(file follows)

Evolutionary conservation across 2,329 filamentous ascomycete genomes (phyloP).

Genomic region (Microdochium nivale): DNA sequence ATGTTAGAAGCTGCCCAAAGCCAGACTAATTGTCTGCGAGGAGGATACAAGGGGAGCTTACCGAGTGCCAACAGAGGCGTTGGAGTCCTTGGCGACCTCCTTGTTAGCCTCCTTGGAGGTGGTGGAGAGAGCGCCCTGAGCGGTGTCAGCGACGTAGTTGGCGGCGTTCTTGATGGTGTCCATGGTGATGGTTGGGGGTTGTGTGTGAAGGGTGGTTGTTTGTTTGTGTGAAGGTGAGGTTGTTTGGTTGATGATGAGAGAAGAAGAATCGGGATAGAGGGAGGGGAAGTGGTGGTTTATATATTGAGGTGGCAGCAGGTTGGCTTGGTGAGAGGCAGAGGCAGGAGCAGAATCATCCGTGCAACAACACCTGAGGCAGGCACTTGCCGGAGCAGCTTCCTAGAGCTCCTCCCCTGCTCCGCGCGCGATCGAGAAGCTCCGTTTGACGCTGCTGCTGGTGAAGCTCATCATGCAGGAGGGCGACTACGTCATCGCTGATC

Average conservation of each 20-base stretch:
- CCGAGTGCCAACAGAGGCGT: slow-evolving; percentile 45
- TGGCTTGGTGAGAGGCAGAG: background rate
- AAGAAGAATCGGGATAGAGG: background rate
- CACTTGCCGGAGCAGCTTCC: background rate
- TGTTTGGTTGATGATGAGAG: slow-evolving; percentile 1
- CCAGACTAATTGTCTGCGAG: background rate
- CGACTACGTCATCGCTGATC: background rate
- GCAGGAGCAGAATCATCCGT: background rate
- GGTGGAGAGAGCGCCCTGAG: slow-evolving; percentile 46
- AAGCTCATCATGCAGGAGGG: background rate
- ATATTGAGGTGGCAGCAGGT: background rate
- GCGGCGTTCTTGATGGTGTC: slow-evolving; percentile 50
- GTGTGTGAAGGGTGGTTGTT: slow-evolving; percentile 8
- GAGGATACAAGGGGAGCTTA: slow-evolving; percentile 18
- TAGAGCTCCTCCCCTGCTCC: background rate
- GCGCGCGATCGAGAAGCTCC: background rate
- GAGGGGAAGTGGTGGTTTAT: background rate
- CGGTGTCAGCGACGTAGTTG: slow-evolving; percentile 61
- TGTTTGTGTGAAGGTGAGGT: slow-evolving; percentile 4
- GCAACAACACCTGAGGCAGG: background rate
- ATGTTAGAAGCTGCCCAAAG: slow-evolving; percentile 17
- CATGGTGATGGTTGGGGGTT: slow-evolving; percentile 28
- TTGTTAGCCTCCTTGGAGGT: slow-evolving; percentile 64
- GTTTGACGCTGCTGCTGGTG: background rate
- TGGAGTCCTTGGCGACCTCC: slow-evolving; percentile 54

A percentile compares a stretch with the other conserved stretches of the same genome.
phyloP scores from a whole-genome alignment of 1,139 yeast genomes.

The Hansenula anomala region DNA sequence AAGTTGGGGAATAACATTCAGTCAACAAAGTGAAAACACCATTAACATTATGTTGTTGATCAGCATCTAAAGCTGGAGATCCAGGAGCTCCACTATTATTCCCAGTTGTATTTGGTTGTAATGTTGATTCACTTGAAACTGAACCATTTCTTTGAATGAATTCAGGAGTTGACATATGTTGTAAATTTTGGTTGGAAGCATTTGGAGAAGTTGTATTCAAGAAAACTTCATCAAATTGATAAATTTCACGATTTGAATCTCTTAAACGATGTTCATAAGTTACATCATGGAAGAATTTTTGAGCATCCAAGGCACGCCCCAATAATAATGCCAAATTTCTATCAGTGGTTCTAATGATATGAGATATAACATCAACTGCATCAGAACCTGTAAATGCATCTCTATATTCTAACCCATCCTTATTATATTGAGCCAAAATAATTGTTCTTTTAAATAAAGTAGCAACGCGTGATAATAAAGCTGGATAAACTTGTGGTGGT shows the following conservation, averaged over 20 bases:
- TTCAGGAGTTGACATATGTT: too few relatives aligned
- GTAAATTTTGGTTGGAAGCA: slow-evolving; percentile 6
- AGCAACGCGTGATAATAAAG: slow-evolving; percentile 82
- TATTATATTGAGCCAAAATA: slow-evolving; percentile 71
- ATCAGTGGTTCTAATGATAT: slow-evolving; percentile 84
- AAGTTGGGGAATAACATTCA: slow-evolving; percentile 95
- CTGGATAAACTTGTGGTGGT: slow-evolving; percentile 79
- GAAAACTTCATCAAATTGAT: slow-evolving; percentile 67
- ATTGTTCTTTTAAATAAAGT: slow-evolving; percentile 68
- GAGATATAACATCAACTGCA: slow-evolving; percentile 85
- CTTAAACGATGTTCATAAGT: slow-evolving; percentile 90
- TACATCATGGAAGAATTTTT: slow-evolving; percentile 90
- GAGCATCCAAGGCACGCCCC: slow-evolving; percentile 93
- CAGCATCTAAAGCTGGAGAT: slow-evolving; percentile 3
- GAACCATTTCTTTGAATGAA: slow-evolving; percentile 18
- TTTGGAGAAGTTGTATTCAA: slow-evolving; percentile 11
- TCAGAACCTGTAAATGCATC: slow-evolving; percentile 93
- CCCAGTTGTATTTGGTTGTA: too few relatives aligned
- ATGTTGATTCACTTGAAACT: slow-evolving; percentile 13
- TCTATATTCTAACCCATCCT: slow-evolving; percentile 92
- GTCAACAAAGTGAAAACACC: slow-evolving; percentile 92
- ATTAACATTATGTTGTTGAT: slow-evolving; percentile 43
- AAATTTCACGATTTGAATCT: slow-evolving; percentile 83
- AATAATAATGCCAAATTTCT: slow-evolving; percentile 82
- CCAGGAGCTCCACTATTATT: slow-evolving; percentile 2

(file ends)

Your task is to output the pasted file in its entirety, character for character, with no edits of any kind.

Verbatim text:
Evolutionary conservation across 2,329 filamentous ascomycete genomes (phyloP).

Genomic region (Microdochium nivale): DNA sequence ATGTTAGAAGCTGCCCAAAGCCAGACTAATTGTCTGCGAGGAGGATACAAGGGGAGCTTACCGAGTGCCAACAGAGGCGTTGGAGTCCTTGGCGACCTCCTTGTTAGCCTCCTTGGAGGTGGTGGAGAGAGCGCCCTGAGCGGTGTCAGCGACGTAGTTGGCGGCGTTCTTGATGGTGTCCATGGTGATGGTTGGGGGTTGTGTGTGAAGGGTGGTTGTTTGTTTGTGTGAAGGTGAGGTTGTTTGGTTGATGATGAGAGAAGAAGAATCGGGATAGAGGGAGGGGAAGTGGTGGTTTATATATTGAGGTGGCAGCAGGTTGGCTTGGTGAGAGGCAGAGGCAGGAGCAGAATCATCCGTGCAACAACACCTGAGGCAGGCACTTGCCGGAGCAGCTTCCTAGAGCTCCTCCCCTGCTCCGCGCGCGATCGAGAAGCTCCGTTTGACGCTGCTGCTGGTGAAGCTCATCATGCAGGAGGGCGACTACGTCATCGCTGATC

Average conservation of each 20-base stretch:
- CCGAGTGCCAACAGAGGCGT: slow-evolving; percentile 45
- TGGCTTGGTGAGAGGCAGAG: background rate
- AAGAAGAATCGGGATAGAGG: background rate
- CACTTGCCGGAGCAGCTTCC: background rate
- TGTTTGGTTGATGATGAGAG: slow-evolving; percentile 1
- CCAGACTAATTGTCTGCGAG: background rate
- CGACTACGTCATCGCTGATC: background rate
- GCAGGAGCAGAATCATCCGT: background rate
- GGTGGAGAGAGCGCCCTGAG: slow-evolving; percentile 46
- AAGCTCATCATGCAGGAGGG: background rate
- ATATTGAGGTGGCAGCAGGT: background rate
- GCGGCGTTCTTGATGGTGTC: slow-evolving; percentile 50
- GTGTGTGAAGGGTGGTTGTT: slow-evolving; percentile 8
- GAGGATACAAGGGGAGCTTA: slow-evolving; percentile 18
- TAGAGCTCCTCCCCTGCTCC: background rate
- GCGCGCGATCGAGAAGCTCC: background rate
- GAGGGGAAGTGGTGGTTTAT: background rate
- CGGTGTCAGCGACGTAGTTG: slow-evolving; percentile 61
- TGTTTGTGTGAAGGTGAGGT: slow-evolving; percentile 4
- GCAACAACACCTGAGGCAGG: background rate
- ATGTTAGAAGCTGCCCAAAG: slow-evolving; percentile 17
- CATGGTGATGGTTGGGGGTT: slow-evolving; percentile 28
- TTGTTAGCCTCCTTGGAGGT: slow-evolving; percentile 64
- GTTTGACGCTGCTGCTGGTG: background rate
- TGGAGTCCTTGGCGACCTCC: slow-evolving; percentile 54

A percentile compares a stretch with the other conserved stretches of the same genome.
phyloP scores from a whole-genome alignment of 1,139 yeast genomes.

The Hansenula anomala region DNA sequence AAGTTGGGGAATAACATTCAGTCAACAAAGTGAAAACACCATTAACATTATGTTGTTGATCAGCATCTAAAGCTGGAGATCCAGGAGCTCCACTATTATTCCCAGTTGTATTTGGTTGTAATGTTGATTCACTTGAAACTGAACCATTTCTTTGAATGAATTCAGGAGTTGACATATGTTGTAAATTTTGGTTGGAAGCATTTGGAGAAGTTGTATTCAAGAAAACTTCATCAAATTGATAAATTTCACGATTTGAATCTCTTAAACGATGTTCATAAGTTACATCATGGAAGAATTTTTGAGCATCCAAGGCACGCCCCAATAATAATGCCAAATTTCTATCAGTGGTTCTAATGATATGAGATATAACATCAACTGCATCAGAACCTGTAAATGCATCTCTATATTCTAACCCATCCTTATTATATTGAGCCAAAATAATTGTTCTTTTAAATAAAGTAGCAACGCGTGATAATAAAGCTGGATAAACTTGTGGTGGT shows the following conservation, averaged over 20 bases:
- TTCAGGAGTTGACATATGTT: too few relatives aligned
- GTAAATTTTGGTTGGAAGCA: slow-evolving; percentile 6
- AGCAACGCGTGATAATAAAG: slow-evolving; percentile 82
- TATTATATTGAGCCAAAATA: slow-evolving; percentile 71
- ATCAGTGGTTCTAATGATAT: slow-evolving; percentile 84
- AAGTTGGGGAATAACATTCA: slow-evolving; percentile 95
- CTGGATAAACTTGTGGTGGT: slow-evolving; percentile 79
- GAAAACTTCATCAAATTGAT: slow-evolving; percentile 67
- ATTGTTCTTTTAAATAAAGT: slow-evolving; percentile 68
- GAGATATAACATCAACTGCA: slow-evolving; percentile 85
- CTTAAACGATGTTCATAAGT: slow-evolving; percentile 90
- TACATCATGGAAGAATTTTT: slow-evolving; percentile 90
- GAGCATCCAAGGCACGCCCC: slow-evolving; percentile 93
- CAGCATCTAAAGCTGGAGAT: slow-evolving; percentile 3
- GAACCATTTCTTTGAATGAA: slow-evolving; percentile 18
- TTTGGAGAAGTTGTATTCAA: slow-evolving; percentile 11
- TCAGAACCTGTAAATGCATC: slow-evolving; percentile 93
- CCCAGTTGTATTTGGTTGTA: too few relatives aligned
- ATGTTGATTCACTTGAAACT: slow-evolving; percentile 13
- TCTATATTCTAACCCATCCT: slow-evolving; percentile 92
- GTCAACAAAGTGAAAACACC: slow-evolving; percentile 92
- ATTAACATTATGTTGTTGAT: slow-evolving; percentile 43
- AAATTTCACGATTTGAATCT: slow-evolving; percentile 83
- AATAATAATGCCAAATTTCT: slow-evolving; percentile 82
- CCAGGAGCTCCACTATTATT: slow-evolving; percentile 2